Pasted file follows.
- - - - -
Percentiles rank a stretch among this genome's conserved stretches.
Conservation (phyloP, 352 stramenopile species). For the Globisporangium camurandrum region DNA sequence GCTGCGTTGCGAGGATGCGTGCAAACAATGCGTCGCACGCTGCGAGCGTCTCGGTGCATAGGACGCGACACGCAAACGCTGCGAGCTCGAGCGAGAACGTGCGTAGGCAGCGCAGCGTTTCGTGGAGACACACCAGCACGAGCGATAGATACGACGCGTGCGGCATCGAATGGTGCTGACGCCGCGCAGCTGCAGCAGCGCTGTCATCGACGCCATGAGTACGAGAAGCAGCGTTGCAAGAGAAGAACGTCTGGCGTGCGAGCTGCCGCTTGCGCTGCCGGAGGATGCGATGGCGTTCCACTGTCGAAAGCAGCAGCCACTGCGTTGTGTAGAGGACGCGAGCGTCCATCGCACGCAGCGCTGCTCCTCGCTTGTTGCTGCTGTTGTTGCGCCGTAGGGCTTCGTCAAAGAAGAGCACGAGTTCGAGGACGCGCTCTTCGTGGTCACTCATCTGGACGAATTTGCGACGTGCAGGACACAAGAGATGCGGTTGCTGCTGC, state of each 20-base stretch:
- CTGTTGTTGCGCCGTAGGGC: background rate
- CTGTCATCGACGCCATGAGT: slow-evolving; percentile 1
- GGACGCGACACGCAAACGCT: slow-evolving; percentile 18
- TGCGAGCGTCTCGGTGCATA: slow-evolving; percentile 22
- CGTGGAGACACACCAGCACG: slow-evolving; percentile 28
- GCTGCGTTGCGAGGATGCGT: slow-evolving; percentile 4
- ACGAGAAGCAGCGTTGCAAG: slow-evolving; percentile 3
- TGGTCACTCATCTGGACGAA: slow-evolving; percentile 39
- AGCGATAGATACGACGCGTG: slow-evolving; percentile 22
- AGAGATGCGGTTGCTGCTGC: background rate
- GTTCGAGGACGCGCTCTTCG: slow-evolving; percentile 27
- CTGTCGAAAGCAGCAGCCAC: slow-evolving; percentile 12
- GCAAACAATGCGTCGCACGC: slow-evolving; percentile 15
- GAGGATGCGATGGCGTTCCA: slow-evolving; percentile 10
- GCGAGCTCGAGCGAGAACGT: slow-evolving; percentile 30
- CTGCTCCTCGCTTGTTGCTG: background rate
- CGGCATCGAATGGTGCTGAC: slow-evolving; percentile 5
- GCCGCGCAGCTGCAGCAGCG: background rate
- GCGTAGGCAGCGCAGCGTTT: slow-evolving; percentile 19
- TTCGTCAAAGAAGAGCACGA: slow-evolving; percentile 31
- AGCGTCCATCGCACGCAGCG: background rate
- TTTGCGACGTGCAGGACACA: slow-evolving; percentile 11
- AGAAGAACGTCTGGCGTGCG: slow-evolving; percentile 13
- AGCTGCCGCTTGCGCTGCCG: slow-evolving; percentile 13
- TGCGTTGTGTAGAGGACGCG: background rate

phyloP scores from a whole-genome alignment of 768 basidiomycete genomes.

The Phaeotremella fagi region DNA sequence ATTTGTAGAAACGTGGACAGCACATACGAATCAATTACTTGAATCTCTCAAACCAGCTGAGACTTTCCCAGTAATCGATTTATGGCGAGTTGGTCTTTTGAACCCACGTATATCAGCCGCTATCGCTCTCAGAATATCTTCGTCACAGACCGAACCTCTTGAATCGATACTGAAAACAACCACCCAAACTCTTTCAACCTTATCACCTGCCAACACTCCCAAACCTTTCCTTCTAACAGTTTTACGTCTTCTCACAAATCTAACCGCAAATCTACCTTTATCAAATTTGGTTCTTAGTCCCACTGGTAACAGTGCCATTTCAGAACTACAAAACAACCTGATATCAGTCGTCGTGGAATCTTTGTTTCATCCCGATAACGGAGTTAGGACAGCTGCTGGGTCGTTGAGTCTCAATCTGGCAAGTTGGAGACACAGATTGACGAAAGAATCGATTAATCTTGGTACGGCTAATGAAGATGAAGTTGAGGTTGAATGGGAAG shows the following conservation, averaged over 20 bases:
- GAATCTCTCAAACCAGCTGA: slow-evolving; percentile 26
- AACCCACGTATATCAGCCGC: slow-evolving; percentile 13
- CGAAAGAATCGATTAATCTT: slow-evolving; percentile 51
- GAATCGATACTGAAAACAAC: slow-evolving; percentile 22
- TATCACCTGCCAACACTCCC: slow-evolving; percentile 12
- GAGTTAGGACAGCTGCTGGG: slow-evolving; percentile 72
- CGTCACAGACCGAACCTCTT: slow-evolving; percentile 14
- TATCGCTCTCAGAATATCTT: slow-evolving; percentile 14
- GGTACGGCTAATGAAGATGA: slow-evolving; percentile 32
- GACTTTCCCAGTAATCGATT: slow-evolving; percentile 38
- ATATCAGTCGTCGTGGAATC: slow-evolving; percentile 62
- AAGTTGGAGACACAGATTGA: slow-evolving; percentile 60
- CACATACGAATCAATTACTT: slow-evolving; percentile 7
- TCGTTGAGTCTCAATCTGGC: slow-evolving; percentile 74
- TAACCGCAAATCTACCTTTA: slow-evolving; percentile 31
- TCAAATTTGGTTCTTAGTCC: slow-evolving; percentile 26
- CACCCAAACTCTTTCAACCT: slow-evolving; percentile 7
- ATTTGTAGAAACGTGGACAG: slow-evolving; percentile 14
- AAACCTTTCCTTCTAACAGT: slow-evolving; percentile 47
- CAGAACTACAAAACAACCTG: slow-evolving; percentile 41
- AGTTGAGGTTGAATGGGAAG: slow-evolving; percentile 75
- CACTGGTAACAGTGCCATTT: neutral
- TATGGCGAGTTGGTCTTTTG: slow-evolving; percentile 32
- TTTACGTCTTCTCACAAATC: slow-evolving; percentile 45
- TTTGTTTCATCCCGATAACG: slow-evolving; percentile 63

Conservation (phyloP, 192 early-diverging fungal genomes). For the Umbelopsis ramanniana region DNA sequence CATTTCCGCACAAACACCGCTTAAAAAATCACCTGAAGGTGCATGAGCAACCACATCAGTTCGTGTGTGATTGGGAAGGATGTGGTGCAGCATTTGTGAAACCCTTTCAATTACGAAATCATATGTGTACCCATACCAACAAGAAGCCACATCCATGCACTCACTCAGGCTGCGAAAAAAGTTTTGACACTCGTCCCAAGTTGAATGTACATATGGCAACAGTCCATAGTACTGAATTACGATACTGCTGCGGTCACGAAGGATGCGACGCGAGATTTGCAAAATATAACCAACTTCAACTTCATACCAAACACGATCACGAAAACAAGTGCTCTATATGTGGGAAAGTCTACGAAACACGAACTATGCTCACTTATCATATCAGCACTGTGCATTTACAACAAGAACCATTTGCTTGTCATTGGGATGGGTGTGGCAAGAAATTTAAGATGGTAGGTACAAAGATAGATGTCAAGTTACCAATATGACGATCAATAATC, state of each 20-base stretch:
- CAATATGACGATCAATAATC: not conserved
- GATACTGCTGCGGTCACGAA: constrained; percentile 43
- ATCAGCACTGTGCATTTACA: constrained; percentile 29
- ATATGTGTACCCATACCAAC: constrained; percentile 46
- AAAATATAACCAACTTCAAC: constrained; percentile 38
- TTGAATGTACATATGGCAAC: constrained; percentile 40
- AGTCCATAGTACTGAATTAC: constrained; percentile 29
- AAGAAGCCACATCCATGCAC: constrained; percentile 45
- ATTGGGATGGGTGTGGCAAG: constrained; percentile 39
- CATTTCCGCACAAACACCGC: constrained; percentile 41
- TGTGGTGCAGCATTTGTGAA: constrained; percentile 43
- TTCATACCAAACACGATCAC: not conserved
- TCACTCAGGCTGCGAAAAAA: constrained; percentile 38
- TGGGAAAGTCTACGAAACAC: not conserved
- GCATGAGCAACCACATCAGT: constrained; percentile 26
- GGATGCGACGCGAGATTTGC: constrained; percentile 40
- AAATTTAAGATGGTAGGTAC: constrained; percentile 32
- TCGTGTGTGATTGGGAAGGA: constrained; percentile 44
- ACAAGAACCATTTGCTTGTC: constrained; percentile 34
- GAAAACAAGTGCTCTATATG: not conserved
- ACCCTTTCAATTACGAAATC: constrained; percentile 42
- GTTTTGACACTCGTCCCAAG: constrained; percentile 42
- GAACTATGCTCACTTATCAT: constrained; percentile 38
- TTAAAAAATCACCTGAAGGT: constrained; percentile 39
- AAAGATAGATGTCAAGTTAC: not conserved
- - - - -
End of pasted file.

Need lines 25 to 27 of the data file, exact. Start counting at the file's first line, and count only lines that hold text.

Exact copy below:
- AGAAGAACGTCTGGCGTGCG: slow-evolving; percentile 13
- AGCTGCCGCTTGCGCTGCCG: slow-evolving; percentile 13
- TGCGTTGTGTAGAGGACGCG: background rate